- The Washington Times - Thursday, August 12, 2004

Last year, when D.C. Mayor Tony Williams held a forum on education, two young women advocated sex-education programs for grade-schoolers. The mayor, looking perplexed, asked the women if they were indeed proposing that pre-pubescent youth attend sex-ed classes. The women said yes, and the mayor moved on. He should have probed deeper.

Do you know what’s being taught in your child’s sex-education class?

A number of school districts place no age or course restrictions on sexual education. Many others, including Washington’s, do allow parents to opt their children out of sex-ed classes, but neither parents seemingly are not concerned about whether our children are being brainwashed with an anything-and-everything-goes ideology straight out of … well … excuse me. This is a family newspaper.

Those of us who participate in the realm of the school-reform debate and closely watch how overall education policy is shaped know that the devil is in the details. So it is regarding sex education. A perfect example resurfaced earlier this year.

The National Education Association, the nation’s largest teachers union, recently gave a human-rights award to the founding director of a group called the Gay, Lesbian and Straight Education Network. The group’s mission is to school Americans on how non-heterosexuals should be treated, and one of the group’s chief partners is the NEA. The NEA is a friend to any liberal who clamors for more money for teachers and a foe to any public-school parent who even attempts to raise the bar.

The gay group annually reviews laws and policies, and then ranks states on what it calls safety policies. But its premise and analyses are flawed. For example, the group specifically finds out whether a state has laws or policies that single out gay students from being bullied, harassed or called a derogatory name by school employees or other students. If a state “protects” such students, then it earns a certain number of points toward being deemed a “safe” school district.

According to the gay group’s recently released report, 84 percent of America’s schools are “unsafe.”

Of course, their idea of what’s safe and yours are probably drawn from very different books. Most parents consider pedophiles, guns and drugs as serious threats to their children’s health, education and welfare. Yet the spin on in-school safety in recent years is the silly notion that name-calling threatens mostly non-heterosexual students.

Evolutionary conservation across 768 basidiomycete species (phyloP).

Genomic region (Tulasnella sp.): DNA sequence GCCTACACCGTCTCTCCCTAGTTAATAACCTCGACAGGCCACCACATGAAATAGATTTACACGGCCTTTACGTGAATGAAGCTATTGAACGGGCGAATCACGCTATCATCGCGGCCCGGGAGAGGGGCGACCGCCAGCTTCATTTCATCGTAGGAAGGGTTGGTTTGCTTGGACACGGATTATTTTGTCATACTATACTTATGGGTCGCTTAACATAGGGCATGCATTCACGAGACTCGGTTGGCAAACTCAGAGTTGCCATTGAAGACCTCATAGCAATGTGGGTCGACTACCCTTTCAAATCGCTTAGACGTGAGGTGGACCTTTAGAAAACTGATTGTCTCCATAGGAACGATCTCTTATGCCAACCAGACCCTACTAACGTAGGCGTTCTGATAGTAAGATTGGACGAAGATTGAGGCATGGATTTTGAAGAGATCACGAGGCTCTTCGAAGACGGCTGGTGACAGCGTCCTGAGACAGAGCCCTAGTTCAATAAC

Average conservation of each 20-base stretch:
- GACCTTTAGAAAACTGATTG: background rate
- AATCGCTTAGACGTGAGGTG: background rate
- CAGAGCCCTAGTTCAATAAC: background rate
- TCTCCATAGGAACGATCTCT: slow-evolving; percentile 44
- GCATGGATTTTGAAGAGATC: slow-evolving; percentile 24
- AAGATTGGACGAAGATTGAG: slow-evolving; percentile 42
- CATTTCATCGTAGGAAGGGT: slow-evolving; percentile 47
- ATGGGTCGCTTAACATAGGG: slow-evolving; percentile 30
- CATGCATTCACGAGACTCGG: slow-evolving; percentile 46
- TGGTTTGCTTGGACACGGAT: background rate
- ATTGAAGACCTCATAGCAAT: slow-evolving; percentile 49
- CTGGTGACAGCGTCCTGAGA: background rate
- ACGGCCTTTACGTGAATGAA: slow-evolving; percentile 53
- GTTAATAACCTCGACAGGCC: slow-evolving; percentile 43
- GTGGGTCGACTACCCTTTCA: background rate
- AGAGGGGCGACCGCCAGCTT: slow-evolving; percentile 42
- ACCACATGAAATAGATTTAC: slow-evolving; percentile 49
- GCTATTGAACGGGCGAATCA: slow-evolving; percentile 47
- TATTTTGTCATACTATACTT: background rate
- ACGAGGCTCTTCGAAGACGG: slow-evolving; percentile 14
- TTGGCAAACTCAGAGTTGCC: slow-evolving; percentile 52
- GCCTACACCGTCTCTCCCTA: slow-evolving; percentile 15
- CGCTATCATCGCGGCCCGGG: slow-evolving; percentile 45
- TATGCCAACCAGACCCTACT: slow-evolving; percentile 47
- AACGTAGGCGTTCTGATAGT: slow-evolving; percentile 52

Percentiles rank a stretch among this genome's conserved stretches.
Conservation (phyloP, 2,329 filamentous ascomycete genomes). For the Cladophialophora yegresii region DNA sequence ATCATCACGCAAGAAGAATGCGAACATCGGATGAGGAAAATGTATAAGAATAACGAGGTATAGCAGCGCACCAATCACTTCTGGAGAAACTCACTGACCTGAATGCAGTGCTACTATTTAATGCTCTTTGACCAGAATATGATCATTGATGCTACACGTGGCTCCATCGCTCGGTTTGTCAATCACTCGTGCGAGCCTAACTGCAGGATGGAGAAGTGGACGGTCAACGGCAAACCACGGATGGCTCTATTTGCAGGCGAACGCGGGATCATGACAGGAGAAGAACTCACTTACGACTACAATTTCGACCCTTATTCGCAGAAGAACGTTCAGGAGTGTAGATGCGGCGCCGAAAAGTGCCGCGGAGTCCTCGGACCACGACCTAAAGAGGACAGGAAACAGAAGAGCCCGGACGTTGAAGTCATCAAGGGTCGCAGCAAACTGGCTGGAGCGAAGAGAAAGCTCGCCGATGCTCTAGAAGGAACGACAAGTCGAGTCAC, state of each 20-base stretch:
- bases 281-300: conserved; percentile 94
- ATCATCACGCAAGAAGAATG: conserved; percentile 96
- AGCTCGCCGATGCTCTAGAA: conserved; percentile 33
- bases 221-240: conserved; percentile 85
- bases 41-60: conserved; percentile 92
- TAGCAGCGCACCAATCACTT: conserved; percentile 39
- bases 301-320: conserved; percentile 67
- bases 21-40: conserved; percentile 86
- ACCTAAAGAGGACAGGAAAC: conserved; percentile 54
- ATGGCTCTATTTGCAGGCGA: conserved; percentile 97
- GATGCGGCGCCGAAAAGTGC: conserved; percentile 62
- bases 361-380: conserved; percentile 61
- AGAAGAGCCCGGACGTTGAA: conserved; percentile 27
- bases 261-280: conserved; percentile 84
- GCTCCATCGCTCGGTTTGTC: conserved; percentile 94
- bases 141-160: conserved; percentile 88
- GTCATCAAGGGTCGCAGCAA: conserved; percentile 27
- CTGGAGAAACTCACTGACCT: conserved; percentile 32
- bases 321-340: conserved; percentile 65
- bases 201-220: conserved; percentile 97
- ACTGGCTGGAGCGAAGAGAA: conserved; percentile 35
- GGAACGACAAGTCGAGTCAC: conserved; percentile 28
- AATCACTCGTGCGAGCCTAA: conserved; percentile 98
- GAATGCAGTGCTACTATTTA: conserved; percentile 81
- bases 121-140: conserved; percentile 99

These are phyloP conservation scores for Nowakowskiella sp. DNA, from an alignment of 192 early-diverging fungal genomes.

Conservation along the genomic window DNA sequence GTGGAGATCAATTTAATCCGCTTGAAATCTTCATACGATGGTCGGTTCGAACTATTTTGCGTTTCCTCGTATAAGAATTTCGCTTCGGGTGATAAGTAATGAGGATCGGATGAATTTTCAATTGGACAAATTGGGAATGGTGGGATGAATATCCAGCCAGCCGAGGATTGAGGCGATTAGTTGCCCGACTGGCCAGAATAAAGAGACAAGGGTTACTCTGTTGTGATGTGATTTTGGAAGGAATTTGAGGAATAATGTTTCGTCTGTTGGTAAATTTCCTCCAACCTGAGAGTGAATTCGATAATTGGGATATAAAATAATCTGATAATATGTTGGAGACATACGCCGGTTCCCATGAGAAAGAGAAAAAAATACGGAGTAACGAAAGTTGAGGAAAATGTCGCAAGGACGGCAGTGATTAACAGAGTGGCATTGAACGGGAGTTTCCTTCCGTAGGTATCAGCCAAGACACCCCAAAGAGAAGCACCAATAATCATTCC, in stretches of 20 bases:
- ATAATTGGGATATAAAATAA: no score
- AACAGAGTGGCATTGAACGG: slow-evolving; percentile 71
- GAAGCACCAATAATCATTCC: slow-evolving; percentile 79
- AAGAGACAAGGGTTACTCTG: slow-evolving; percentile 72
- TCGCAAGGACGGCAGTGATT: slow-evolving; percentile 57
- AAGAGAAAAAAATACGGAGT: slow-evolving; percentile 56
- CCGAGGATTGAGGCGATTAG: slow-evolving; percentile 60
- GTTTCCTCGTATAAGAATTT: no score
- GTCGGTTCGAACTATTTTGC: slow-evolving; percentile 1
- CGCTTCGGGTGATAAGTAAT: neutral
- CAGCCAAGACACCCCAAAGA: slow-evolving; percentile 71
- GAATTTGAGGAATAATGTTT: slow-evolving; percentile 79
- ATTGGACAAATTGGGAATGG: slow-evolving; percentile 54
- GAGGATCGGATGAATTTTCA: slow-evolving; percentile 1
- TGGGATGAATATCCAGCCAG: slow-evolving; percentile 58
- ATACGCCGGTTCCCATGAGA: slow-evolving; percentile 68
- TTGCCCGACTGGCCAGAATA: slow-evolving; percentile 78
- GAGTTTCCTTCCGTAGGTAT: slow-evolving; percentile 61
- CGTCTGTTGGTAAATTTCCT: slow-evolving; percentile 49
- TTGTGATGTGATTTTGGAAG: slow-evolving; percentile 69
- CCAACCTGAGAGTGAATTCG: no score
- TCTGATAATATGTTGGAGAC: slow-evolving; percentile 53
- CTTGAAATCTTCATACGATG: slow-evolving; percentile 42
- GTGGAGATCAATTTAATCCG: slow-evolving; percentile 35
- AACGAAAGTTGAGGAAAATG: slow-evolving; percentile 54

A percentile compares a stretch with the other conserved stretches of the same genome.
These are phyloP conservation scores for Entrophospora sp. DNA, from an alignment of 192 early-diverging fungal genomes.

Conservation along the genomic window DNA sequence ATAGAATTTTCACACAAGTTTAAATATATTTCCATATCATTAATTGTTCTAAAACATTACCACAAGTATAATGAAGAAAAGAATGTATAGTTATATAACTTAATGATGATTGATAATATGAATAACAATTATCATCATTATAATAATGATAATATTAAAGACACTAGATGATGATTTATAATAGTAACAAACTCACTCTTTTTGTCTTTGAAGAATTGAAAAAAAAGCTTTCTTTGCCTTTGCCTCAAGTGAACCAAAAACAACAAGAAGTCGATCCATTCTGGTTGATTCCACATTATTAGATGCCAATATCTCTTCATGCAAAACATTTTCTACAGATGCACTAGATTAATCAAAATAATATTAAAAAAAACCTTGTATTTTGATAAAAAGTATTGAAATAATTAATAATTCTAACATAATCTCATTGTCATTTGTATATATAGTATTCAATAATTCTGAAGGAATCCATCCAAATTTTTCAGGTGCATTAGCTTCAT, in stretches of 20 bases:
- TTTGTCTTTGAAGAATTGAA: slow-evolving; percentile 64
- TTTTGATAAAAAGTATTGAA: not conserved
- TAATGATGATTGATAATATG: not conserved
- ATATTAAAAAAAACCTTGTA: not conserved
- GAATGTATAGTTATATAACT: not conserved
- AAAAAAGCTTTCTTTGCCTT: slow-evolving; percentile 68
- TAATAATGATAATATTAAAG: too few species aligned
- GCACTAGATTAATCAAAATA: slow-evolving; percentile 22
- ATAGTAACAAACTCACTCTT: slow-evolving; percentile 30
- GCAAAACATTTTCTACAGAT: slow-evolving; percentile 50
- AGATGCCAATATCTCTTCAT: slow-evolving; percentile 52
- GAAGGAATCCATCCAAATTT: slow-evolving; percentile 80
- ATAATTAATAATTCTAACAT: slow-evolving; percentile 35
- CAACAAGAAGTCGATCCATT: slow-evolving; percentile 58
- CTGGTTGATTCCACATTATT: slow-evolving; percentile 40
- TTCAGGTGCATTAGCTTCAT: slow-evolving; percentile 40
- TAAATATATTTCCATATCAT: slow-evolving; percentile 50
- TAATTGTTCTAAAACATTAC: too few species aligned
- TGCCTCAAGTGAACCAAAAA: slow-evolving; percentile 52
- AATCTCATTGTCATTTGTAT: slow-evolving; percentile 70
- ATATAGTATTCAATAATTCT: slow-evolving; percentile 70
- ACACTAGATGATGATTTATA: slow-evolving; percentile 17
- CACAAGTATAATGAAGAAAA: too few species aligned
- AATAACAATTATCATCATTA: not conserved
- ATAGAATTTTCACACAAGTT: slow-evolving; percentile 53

Indeed, not long after the mayor’s education forum, a D.C. teacher relayed what I am certain is not an isolated incident in American schoolhouses as “human-rights” advocates have their way. The teacher said she caught two girls in a sexually compromising position in a school hallway and took both girls to the principal’s office. But instead of the principal admonishing the girls, the principal reprimanded the teacher in front of the girls, saying he couldn’t reprimand the girls lest he risk being accused of discrimination. Suffice it to say, the teacher left the D.C. school system and now teaches in neighboring Northern Virginia.

Interestingly, the nation’s capital earned a “B” from the gay group, while Virginia got an “F.” In all, 42 states failed to measure up to the gay group’s PC “safety” test.

The likelihood that the two girls “discovered” their sexuality in sex-ed class becomes reality when you factor in several startling variables, including this: A comprehensive project by National Public Radio, the Kaiser Family Foundation and Harvard’s Kennedy School of Government found that parents are not involved in the sex-education curriculum in their children’s schools.

The sexual health of Baby Boomers was not left to schools. In fact, it is fair to say, boomers gushed and blushed, and giggled and teased when discussions of hygiene came up in health class. Since the PC days of the 1980s, however, health classes have become sexual education classes, and innocent teasing has become a form of harassment.

In a recent letter to the editor in The Washington Times, Kevin Jennings, who won the NEA’s “human-rights” award — said that he has dedicated his life “to ensuring that all students, particularly lesbian, homosexual, bisexual and transgender students, learn in school environments free of harassment and discrimination.” The reality is that too many adolescents and teens aren’t learning anything at all in school — except, it seems, how to be free to exercise their sexual desires whenever and however they please.

How and why this came about is obvious. When the tide will change and who will change it is the challenge.

A study by the conservative Heritage Foundation says that 91 percent of parents want teen-agers to be taught that “sex should be linked to love, intimacy and commitment and that these qualities are most likely to occur in marriage.”

That lesson is not being taught in America’s schools.

The moral of this story? If you don’t know what your children are being taught — especially when it comes to something as life-sustaining as the do’s and don’ts of sexual health — then, indeed, anything goes.

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